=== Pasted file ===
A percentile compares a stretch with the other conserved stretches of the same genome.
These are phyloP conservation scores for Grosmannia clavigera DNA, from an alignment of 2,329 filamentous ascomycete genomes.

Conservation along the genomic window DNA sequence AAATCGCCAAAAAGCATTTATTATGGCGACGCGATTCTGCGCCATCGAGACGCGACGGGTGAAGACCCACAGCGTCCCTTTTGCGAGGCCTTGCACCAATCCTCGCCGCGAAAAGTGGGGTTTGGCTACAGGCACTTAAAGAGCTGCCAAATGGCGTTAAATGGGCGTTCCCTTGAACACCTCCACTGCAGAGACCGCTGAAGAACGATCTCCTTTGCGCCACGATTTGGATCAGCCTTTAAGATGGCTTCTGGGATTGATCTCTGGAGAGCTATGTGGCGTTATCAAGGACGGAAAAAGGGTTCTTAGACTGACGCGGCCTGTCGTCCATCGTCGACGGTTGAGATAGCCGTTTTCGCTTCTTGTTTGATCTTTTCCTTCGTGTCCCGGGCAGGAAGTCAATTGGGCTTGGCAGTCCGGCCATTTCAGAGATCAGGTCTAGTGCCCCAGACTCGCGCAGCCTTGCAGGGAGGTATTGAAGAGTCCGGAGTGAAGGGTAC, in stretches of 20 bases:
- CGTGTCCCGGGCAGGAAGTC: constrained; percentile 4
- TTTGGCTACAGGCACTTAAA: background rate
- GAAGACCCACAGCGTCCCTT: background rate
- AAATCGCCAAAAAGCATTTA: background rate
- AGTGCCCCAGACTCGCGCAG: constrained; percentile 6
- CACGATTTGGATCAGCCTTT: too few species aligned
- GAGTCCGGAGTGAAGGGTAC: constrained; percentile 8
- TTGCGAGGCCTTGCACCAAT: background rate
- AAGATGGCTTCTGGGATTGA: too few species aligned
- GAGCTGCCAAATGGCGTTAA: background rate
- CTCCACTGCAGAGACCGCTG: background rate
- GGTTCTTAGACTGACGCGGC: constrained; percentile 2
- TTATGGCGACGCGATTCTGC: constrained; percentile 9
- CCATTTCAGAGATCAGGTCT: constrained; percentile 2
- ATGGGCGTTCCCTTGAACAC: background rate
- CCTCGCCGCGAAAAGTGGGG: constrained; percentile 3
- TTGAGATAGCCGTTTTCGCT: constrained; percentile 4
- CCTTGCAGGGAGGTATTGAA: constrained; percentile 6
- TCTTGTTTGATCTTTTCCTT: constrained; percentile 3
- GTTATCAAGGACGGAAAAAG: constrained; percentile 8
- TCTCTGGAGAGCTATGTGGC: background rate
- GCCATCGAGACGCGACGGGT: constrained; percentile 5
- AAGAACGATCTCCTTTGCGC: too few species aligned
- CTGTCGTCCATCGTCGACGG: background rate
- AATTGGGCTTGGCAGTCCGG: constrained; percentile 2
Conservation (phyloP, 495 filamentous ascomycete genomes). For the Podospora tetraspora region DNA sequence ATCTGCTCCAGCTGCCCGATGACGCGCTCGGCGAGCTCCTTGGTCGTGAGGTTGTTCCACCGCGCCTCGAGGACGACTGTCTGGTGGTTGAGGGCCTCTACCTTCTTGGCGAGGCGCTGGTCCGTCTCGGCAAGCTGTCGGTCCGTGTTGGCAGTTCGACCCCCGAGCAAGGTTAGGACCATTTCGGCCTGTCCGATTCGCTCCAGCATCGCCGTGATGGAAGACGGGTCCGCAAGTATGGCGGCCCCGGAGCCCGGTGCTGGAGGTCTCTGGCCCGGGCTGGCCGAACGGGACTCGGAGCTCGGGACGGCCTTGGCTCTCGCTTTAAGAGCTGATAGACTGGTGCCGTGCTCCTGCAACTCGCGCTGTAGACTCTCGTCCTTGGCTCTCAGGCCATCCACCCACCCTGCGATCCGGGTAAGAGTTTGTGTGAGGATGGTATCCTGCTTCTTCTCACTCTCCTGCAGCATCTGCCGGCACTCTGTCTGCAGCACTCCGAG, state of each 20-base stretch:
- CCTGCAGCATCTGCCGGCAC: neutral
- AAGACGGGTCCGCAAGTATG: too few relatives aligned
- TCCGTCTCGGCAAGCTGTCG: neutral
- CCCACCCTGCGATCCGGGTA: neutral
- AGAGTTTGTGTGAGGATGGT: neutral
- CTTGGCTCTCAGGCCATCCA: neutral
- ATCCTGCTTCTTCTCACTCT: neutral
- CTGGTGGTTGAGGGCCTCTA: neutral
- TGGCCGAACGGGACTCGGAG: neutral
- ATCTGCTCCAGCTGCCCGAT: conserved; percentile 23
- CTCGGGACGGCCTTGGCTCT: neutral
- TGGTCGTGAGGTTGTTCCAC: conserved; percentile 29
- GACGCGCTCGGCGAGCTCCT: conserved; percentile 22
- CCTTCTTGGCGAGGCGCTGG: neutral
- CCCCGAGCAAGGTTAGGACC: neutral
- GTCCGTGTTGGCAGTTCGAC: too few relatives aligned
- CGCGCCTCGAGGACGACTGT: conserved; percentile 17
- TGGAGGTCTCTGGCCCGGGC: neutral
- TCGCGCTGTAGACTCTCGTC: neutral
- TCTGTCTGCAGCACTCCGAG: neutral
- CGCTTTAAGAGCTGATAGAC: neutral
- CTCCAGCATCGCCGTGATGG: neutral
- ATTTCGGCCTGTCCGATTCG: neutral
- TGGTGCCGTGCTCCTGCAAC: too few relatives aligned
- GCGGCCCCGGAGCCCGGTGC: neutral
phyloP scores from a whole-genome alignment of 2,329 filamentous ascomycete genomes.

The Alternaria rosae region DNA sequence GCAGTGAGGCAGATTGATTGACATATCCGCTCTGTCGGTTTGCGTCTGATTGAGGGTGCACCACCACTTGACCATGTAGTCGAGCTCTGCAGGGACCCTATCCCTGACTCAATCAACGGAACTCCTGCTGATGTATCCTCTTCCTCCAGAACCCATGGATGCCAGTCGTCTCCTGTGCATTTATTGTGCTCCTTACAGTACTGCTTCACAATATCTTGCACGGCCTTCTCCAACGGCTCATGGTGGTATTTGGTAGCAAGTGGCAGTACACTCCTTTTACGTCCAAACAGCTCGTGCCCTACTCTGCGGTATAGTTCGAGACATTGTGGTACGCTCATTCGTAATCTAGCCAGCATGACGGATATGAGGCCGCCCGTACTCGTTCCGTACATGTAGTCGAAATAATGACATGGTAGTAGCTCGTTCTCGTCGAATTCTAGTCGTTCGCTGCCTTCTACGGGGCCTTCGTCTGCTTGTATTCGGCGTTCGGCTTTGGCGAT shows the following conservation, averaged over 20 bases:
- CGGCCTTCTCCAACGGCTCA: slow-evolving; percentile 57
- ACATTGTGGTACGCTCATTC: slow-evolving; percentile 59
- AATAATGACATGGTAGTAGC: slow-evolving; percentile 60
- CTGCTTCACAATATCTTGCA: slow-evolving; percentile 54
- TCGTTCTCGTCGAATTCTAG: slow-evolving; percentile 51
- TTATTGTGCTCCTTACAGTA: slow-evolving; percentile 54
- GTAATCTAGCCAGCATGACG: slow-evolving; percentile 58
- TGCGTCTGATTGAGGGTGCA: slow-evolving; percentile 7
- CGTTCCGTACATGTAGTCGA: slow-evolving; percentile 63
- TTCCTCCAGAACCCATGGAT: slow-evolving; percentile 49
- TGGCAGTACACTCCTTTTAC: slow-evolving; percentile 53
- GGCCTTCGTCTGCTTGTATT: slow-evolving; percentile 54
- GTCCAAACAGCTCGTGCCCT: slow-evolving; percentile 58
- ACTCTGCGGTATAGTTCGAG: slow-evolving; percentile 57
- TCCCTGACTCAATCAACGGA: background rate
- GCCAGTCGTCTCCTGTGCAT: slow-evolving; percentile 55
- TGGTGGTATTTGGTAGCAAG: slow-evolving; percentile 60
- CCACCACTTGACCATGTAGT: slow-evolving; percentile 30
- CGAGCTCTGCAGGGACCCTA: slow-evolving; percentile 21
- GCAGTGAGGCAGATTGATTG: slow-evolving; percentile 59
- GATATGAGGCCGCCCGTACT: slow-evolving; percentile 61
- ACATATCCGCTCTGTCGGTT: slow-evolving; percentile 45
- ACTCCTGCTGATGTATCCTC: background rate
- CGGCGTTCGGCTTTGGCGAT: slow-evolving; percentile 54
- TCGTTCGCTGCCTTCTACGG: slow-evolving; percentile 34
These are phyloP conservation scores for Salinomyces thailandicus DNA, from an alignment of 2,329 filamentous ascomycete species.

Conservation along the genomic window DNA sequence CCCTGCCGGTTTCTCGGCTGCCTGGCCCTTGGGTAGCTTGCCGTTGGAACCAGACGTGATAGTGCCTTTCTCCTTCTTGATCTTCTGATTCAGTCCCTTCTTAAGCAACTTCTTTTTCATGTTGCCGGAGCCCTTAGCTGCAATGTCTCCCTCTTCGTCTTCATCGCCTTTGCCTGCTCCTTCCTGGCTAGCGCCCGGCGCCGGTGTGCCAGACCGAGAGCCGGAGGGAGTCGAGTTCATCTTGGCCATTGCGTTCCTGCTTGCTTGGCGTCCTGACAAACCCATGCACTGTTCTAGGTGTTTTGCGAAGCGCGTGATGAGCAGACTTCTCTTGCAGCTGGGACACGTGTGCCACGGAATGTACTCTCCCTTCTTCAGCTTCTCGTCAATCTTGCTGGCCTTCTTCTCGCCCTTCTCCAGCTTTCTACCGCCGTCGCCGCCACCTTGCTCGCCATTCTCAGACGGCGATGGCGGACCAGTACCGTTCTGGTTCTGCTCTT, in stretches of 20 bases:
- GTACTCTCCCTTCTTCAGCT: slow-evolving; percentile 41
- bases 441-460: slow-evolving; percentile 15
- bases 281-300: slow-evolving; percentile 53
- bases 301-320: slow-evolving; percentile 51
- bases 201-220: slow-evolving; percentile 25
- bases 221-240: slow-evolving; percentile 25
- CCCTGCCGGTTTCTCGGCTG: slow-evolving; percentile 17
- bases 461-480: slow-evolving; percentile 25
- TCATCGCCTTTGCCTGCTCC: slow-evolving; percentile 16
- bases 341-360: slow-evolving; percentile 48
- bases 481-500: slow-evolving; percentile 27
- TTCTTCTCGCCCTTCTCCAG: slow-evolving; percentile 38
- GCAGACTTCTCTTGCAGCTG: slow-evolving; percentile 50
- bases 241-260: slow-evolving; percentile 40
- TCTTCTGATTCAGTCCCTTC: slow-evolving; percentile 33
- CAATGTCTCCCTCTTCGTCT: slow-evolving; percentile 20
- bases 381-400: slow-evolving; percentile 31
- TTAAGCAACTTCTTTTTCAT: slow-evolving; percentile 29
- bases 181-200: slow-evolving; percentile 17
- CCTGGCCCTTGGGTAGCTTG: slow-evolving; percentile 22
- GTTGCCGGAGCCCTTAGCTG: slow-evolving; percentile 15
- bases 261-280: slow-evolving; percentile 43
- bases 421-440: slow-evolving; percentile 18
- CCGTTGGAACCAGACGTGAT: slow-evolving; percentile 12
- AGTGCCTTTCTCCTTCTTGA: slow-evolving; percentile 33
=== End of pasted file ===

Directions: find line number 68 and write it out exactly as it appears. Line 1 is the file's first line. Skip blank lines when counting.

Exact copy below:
- GGCCTTCGTCTGCTTGTATT: slow-evolving; percentile 54